A Book Review: When Gadgets Betray Us

Order a reprint of this story
Close (X)


To reprint an article or any part of an article from Hospitality Upgrade please email geneva@hospitalityupgrade.com. Fee is $250 per reprint. One-time reprint. Fee may be waived under certain circumstances.


June 01, 2012
Technology Gadgets

View Magazine Version of This Article

In his book, “When Gadgets Betray Us: The Dark Side of Our Infatuation with New Technologies,” Robert Vamosi prepared an interesting view of the art of the possible with regard to the security of various new technologies. Vamosi’s stated purpose is to make us aware of how our desire for convenience and love for gadgets may compromise our privacy and make us complacent. “With technology we simply haven’t evolved our survival instincts,” he writes. “We often make leaps of faith with new technologies based on very few criteria.”1 

Vamosi hopes that his book will cause us to rethink our mistaken belief that we do not need to be personally involved in protecting our privacy. His intent is to demystify the complex workings of technology for the average person and his book is very readable, up to a point. He captures the reader’s attention by providing stories, sometimes of famous people, who have suffered losses at the expense of technology.  He shares experiments conducted by cyber experts that expose limitations of simple technologies that we are all familiar with as well as limitations of some newer technologies that are less well known.  He includes statistics that help reveal the magnitude of the problem. However, at times, his explanations of how the technology works can be difficult for the average reader to understand.

Chapter two of Vamosi’s book, where he shares the stories of technology experts in the information security field, Adam Laurie of The Bunker®, a company that provides secure hosting facilities, colocation and IT outsourcing services, and of Paul Pablo Holman of the Shmoo Group, a non-profit security think tank, speak directly to the hotel industry.  Both men have publicized their successes in using television remote control units in hotels to do various things including obtaining free premium movies and entertainment, zeroing out minibar balances, surfing email intended for other guests and even defacing the hotel welcome screen.  Laurie’s research has found that most hotels use one of only a few backend systems and estimates that breaking that code can be as easy as one in 16,000 code combinations2, a trivial task for today’s laptop computers, and would take only hours to complete. Laurie and Holman share many examples that show how easily technologies can be misused.  Vamosi provides references so interested readers can dive more deeply into the issues. He also offers that improvements are readily available by requiring authentication on these systems and add or improve encryption.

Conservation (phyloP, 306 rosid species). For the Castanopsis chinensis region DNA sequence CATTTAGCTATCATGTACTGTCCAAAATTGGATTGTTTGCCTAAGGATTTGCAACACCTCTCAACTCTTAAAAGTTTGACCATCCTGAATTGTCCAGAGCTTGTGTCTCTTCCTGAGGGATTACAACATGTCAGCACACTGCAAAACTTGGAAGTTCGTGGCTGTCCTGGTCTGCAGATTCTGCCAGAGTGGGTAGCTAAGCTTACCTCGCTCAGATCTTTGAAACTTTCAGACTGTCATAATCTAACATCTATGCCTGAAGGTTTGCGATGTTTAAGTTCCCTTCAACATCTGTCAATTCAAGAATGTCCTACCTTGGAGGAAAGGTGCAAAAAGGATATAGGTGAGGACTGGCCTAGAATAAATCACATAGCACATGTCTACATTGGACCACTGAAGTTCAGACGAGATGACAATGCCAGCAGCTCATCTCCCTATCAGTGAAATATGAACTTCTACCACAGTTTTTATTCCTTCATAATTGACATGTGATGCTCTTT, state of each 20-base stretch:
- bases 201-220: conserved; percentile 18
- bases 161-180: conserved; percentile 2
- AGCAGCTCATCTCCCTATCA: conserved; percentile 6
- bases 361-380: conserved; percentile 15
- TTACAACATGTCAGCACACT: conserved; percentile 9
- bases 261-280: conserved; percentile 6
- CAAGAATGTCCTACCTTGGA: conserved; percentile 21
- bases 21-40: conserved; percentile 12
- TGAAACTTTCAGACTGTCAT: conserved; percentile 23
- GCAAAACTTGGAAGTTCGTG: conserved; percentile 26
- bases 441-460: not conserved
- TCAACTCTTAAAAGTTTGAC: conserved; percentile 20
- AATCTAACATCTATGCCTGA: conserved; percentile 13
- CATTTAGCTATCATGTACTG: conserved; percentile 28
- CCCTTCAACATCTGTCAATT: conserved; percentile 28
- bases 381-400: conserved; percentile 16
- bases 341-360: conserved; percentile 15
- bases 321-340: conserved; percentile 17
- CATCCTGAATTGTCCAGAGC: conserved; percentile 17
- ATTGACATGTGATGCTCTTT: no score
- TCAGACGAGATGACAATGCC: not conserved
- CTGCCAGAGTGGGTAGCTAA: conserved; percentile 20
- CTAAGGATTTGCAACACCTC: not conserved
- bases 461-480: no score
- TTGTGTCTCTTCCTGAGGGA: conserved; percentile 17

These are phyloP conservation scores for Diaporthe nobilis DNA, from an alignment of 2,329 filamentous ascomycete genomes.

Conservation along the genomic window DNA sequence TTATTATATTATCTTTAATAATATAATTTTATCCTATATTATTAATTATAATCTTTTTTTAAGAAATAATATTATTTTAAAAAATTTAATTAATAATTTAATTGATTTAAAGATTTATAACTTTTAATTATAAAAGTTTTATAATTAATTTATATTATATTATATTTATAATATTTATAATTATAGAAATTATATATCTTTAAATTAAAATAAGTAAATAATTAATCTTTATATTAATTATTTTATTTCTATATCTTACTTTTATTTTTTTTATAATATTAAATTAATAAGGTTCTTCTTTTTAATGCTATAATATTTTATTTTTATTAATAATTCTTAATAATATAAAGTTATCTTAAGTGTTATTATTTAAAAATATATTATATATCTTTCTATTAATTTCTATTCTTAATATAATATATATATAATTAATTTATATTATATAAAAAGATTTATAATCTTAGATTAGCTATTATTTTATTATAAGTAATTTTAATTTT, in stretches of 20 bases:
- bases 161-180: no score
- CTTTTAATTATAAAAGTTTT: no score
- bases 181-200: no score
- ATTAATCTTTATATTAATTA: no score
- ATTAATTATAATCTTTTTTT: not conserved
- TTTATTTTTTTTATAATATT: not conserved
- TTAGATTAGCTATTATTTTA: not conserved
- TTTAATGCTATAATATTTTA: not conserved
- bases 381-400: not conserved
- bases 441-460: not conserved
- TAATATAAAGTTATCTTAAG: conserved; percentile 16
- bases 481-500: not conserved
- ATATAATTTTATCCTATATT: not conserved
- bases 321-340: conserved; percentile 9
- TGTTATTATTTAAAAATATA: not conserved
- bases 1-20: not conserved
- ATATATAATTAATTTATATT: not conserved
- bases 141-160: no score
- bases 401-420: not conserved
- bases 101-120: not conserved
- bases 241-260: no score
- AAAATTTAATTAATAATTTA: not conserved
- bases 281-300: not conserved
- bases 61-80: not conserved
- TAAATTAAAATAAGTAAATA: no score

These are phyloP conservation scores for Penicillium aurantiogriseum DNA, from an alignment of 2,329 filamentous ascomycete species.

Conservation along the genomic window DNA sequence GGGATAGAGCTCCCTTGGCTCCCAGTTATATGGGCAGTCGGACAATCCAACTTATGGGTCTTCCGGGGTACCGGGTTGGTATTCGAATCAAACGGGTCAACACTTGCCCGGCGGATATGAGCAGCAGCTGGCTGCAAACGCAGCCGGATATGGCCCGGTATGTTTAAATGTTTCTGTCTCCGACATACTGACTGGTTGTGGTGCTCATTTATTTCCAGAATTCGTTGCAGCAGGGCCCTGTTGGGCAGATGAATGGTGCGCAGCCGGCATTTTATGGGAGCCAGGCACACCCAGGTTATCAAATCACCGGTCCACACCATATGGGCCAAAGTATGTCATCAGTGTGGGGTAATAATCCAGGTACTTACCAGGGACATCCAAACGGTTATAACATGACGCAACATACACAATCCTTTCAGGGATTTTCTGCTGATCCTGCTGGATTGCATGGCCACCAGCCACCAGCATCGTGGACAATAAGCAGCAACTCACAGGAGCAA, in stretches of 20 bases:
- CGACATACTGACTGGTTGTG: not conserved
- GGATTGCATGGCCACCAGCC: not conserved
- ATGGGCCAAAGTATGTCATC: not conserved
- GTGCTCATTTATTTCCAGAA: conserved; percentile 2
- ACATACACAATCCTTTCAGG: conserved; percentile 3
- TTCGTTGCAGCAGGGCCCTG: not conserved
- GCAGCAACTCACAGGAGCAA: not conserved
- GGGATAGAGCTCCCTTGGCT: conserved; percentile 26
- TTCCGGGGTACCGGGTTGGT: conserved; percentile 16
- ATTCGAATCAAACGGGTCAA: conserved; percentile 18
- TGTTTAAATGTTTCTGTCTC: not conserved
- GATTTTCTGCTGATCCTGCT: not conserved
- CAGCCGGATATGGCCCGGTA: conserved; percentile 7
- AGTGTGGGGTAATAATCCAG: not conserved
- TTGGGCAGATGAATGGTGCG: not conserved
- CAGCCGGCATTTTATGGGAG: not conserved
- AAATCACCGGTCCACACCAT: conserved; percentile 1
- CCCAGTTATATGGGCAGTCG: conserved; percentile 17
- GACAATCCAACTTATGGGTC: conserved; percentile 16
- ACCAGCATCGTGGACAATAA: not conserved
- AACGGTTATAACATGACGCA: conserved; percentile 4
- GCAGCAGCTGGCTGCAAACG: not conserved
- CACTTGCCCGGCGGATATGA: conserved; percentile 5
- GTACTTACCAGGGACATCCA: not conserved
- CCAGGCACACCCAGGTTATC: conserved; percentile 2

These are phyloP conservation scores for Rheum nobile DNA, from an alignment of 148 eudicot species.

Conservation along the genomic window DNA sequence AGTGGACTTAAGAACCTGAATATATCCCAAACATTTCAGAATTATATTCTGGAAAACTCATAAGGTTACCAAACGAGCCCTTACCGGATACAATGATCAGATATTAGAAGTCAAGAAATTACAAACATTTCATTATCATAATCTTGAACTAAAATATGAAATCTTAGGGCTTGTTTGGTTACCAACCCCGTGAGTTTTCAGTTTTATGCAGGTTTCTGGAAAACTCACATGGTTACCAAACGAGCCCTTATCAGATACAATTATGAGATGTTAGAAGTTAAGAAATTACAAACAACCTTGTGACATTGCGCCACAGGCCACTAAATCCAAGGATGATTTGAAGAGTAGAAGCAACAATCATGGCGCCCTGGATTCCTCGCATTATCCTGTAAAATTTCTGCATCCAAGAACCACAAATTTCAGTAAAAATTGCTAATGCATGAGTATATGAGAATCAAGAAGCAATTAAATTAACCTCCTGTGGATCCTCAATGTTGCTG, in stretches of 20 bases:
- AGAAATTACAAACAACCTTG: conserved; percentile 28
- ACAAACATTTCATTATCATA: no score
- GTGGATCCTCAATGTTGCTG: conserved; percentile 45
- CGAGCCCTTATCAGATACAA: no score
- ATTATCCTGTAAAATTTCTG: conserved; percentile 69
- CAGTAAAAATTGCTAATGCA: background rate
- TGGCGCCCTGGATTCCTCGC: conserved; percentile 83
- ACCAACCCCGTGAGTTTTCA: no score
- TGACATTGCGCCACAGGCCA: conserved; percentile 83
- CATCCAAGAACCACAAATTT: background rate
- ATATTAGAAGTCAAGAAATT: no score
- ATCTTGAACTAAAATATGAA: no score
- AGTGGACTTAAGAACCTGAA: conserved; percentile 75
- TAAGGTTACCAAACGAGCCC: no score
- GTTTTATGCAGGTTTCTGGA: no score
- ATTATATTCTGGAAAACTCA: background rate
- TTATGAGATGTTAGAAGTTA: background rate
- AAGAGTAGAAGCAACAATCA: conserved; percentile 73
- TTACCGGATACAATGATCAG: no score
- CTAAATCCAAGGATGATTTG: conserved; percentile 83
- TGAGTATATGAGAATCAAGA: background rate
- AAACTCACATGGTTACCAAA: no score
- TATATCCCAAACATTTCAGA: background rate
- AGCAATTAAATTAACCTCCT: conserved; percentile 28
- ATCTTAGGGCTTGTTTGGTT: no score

It is curious that throughout his book Vamosi doesn’t address hotel keycards. He spends a great deal of time discussing locks and electronic key fobs used to unlock cars, which he reports use only 40 bit encryption and take only hours to crack, versus the industry standard 256 bit encryption which would theoretically take years to crack—but he does not address keycards used to unlock doors.

The Internet is rife with rumors, which appear to be misunderstandings, about keycards containing personal information of the hotel guest, but not much information about cybercriminals creating their own keycards for the purpose of breaking into the rooms of hotel guests. We know from the credit card industry that creating a card with magnetic strip information is easily done with only the simplest of technologies. Oddly enough, Vamosi never mentions the need for cybercriminals to obtain the necessary information to make their own keycards.  Since the criminal industry is all about risk and reward, perhaps breaking into rooms carries too much risk and not enough reward for them.

An interesting experiment mentioned in the book was conducted at the Baja Beach Club in Barcelona in 2004.  Microchips containing a 16-digit identification number were implanted under the skin of guests to provide them with a convenient method to order and pay for drinks and entertainment.3 Vamosi mentions that it was not a popular option at the time, as relatively few guests opted to try it.

Robert Vamosi has done a good job in alerting us that our blind trust in the gadgets we use every day – cellphones, cars, computers etc. – give us a false sense of our own personal security because we never think about the systems underlying these new technologies and whether or not they can really protect us.  Although we are vulnerable, we think we are invulnerable. While there are no universal solutions, and Vamosi offers none, his book serves to raise our awareness and hopefully make us think about how we can safeguard ourselves.

Mary Siero, CISSP, CISM, CRISC, is the president of Innovative IT in Las Vegas, www.iitlasvegas.com.  

1 (Vamosi 2011, Kindle Loc 165-74)
2 (Vamosi 2011, Kindle Loc 652-70)
3 (Vamosi 2011, Kindle Loc 2170-81)

©2012 Hospitality Upgrade
This work may not be reprinted, redistributed or repurposed without written consent.
For permission requests, call 678.802.5302 or email info@hospitalityupgrade.com.

want to read more articles like this?

want to read more articles like this?

Sign up to receive our twice-a-month Watercooler and Siegel Sez Newsletters and never miss another article or news story.